Lorenz was responding to a Times story about the so-called “YOLO [you only live once] economy” which focused on “exhausted, type-A millennial workers of America” who had abandoned their steady jobs to pursue their own passions and hobbies during the coronavirus pandemic.
One author, Anne Helen Petersen, shared the Times piece on Twitter, writing “I’ve been hearing from a lot of people with similar stories to those interviewed in @kevinroose’s piece, but they are less motivated by boredom and more by exhausted despair, particularly the women”
Lorenz replied, “Exhausted despair is phrase that really resonates these days.”
She then shared another Times piece titled, “There’s a Name for the Blah You’re Feeling: It’s Called Languishing.”
“Personally I don’t think languishing captures the deep hopelessness, despair, and burnout living in this world leaves u with, wondering how everyone will cope w/ this collective suffering in years to come,” Lorenz wrote.
Lorenz’s comments drew scrutiny from her critics.
“Can anyone explain where the ‘I’m so exhausted’ trope came from, and why it’s such a thing among people in upper class intellectual professions?” journalist Matt Taibbi asked.
“Same reason that they manufactured a dramatic framework where critiquing the work of a front-page NYT reporter is re-cast as ‘inciting abuse against a “young” woman.’ They use their privileged platforms to self-victimize so they’re immunized from criticism and demand deference,” Glenn Greenwald told Taibbi.
“Poor people can’t engage in performative self-pity and still get by, so someone has to do it,” journalist Zaid Jilani chimed in.
The Washington Free Beacon also had some fun at Lorenz’s expense with an article titled, “Taylor Lorenz, Other New York Times Employees to Get Special Days Off for ‘Exhaustion.’”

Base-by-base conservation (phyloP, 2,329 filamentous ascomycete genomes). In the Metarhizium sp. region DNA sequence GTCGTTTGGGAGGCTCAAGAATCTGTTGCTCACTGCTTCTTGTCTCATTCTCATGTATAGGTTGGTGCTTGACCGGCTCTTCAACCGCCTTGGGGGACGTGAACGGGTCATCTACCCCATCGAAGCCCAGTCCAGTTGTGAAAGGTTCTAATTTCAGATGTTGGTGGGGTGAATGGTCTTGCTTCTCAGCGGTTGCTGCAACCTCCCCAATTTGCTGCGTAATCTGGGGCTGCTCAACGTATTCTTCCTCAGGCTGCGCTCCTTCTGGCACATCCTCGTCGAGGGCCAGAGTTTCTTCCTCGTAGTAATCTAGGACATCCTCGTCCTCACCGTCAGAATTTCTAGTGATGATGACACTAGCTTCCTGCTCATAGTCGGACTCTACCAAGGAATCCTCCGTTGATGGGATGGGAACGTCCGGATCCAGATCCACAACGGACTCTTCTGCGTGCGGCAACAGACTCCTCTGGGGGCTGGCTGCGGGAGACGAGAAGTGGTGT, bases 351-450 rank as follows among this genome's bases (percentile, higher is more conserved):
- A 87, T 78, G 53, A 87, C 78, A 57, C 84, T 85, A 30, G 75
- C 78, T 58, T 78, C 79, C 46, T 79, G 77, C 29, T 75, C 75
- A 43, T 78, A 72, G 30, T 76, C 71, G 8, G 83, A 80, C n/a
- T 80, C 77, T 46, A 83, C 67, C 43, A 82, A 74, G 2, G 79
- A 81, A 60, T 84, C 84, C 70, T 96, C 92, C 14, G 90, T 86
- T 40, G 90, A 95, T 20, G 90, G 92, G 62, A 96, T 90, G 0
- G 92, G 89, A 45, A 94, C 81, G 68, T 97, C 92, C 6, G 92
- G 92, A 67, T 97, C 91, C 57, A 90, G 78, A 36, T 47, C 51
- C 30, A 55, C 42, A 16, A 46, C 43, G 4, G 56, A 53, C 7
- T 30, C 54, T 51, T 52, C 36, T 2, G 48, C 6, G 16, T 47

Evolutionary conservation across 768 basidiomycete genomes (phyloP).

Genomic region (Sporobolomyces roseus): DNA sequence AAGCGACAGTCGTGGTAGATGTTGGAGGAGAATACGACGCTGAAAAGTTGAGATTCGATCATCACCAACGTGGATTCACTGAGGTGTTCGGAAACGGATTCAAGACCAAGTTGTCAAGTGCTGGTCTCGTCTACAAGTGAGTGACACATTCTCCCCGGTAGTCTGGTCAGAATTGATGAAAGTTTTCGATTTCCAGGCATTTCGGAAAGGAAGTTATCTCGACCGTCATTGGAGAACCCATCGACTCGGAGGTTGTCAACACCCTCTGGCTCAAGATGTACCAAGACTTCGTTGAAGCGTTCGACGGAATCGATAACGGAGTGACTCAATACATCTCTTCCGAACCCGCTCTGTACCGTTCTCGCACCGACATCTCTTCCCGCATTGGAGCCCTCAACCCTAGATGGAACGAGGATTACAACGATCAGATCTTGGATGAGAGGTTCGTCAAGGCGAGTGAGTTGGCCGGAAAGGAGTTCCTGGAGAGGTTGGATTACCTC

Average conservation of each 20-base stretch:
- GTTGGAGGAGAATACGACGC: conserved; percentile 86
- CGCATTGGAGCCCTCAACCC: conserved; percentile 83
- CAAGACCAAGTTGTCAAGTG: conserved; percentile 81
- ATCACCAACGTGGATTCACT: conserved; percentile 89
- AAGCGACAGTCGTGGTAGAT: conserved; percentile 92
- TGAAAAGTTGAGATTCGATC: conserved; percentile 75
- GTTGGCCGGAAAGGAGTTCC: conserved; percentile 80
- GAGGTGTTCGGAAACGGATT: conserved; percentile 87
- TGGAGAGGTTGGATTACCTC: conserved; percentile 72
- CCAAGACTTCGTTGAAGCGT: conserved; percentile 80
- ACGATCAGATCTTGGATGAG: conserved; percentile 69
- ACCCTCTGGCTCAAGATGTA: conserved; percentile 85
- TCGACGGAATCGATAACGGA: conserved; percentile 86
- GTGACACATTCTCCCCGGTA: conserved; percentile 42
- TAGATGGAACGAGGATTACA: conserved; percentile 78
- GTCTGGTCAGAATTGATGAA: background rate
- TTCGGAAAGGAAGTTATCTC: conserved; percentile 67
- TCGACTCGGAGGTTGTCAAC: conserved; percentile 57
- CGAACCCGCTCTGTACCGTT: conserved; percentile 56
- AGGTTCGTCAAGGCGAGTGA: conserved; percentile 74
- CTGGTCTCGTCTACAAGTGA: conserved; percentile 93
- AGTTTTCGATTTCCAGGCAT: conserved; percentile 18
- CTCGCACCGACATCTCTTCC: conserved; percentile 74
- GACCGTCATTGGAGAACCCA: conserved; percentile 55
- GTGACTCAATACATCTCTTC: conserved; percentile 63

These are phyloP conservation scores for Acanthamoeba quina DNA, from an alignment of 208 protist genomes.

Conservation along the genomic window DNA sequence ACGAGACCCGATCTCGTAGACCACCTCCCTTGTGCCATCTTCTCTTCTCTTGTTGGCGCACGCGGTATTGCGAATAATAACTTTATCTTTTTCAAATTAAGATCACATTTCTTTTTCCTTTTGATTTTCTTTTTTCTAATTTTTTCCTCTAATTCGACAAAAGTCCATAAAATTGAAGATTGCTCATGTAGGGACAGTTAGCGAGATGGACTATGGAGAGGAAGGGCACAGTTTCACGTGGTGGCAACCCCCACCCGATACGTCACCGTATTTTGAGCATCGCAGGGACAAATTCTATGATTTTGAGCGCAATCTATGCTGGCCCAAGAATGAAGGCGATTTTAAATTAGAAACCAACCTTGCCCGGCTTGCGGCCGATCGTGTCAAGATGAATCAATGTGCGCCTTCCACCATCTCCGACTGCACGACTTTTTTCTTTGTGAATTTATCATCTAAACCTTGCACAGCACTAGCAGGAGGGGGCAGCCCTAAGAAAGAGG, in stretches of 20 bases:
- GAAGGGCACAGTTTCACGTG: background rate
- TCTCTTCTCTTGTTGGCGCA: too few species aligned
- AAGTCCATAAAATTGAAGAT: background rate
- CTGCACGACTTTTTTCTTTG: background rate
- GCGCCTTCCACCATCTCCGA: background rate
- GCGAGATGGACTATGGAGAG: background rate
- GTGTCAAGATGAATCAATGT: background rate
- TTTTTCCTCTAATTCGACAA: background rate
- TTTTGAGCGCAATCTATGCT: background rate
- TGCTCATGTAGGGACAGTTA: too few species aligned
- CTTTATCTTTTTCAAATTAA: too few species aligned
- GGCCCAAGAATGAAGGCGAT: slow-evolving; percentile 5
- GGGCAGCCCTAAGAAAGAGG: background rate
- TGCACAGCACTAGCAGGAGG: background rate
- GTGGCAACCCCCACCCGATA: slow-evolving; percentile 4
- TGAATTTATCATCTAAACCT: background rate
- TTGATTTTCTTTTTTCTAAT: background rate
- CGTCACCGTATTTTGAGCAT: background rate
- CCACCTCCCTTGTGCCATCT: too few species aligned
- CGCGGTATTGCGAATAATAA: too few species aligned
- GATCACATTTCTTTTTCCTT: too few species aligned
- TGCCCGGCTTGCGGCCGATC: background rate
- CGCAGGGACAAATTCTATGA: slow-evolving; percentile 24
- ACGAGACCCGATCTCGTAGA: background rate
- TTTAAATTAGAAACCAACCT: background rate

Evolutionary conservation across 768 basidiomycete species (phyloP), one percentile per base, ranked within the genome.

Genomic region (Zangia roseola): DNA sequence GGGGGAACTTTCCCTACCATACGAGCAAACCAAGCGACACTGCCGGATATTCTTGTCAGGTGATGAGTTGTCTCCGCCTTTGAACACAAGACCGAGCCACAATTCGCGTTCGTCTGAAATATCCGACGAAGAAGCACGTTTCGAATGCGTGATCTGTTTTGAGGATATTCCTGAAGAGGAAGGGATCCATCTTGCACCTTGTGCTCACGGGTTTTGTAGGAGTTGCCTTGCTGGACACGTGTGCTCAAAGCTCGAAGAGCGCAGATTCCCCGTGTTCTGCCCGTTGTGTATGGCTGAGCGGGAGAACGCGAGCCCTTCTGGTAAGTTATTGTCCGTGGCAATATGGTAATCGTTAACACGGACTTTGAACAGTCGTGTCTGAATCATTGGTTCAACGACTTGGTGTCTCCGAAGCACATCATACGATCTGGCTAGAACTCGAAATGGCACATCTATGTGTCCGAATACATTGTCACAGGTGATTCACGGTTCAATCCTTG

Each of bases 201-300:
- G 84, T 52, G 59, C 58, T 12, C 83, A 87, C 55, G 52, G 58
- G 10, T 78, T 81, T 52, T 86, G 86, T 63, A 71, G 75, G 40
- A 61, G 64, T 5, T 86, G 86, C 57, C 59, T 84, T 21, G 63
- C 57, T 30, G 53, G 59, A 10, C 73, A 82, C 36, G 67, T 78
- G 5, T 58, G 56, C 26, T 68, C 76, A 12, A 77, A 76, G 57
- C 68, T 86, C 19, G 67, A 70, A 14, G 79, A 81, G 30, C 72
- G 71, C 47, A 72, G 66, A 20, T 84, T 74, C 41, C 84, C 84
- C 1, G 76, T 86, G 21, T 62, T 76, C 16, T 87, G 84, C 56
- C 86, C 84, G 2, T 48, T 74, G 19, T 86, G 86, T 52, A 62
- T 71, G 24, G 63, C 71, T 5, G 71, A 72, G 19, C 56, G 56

Lorenz fired back, telling Taibbi, “Exhaustion extends far beyond ‘upper class intellectual professions’? I’ve never been as exhausted as [I] was working retail & food service. But the tragedy, death and horrific stuff that me and so many others have had to endure this year has been really draining.”
“It’s not a ‘trope’ people are exhausted and it’s not just ‘intellectuals’ or whatever,” Lorenz continued. “Ppl from marginalized communities, parents, service workers and all of us are worn out. If you’re not exhausted after the past year idk what to tell you. Coping w/ death and loss takes a toll.”
Lorenz’s response, however, was further criticized.
“Clever tactic. Rope oneself (a person of extreme privilege) into a long list of far less privileged people, then use their legitimate suffering as a shield,” writer Sarah Haider reacted.
“And, of course, we knew it wasn’t limited to intellectuals because Taylor Lorenz claims it,” conservative commentator Charles C.W. Cooke wrote.
Lorenz, the tech and internet culture reporter who has built a reputation as a “tattletale journalist” among critics, suggested last month that she had been a victim of “online harassment.”
“For international women’s day please consider supporting women enduring online harassment,” Lorenz began a lengthy Twitter thread. “It’s not an exaggeration to say that the harassment and smear campaign I’ve had to endure over the past year has destroyed my life. No one should have to go through this.”
The high-profile Times reporter continued, “I’m slightly open [about] some of what I deal w/ but the scope of attacks has been unimaginable. There’s no escape. It has taken everything from me. The only mild solace I’ve found is w/ other women who have had their lives destroyed in the same way. We’ve developed deep trauma bonds.”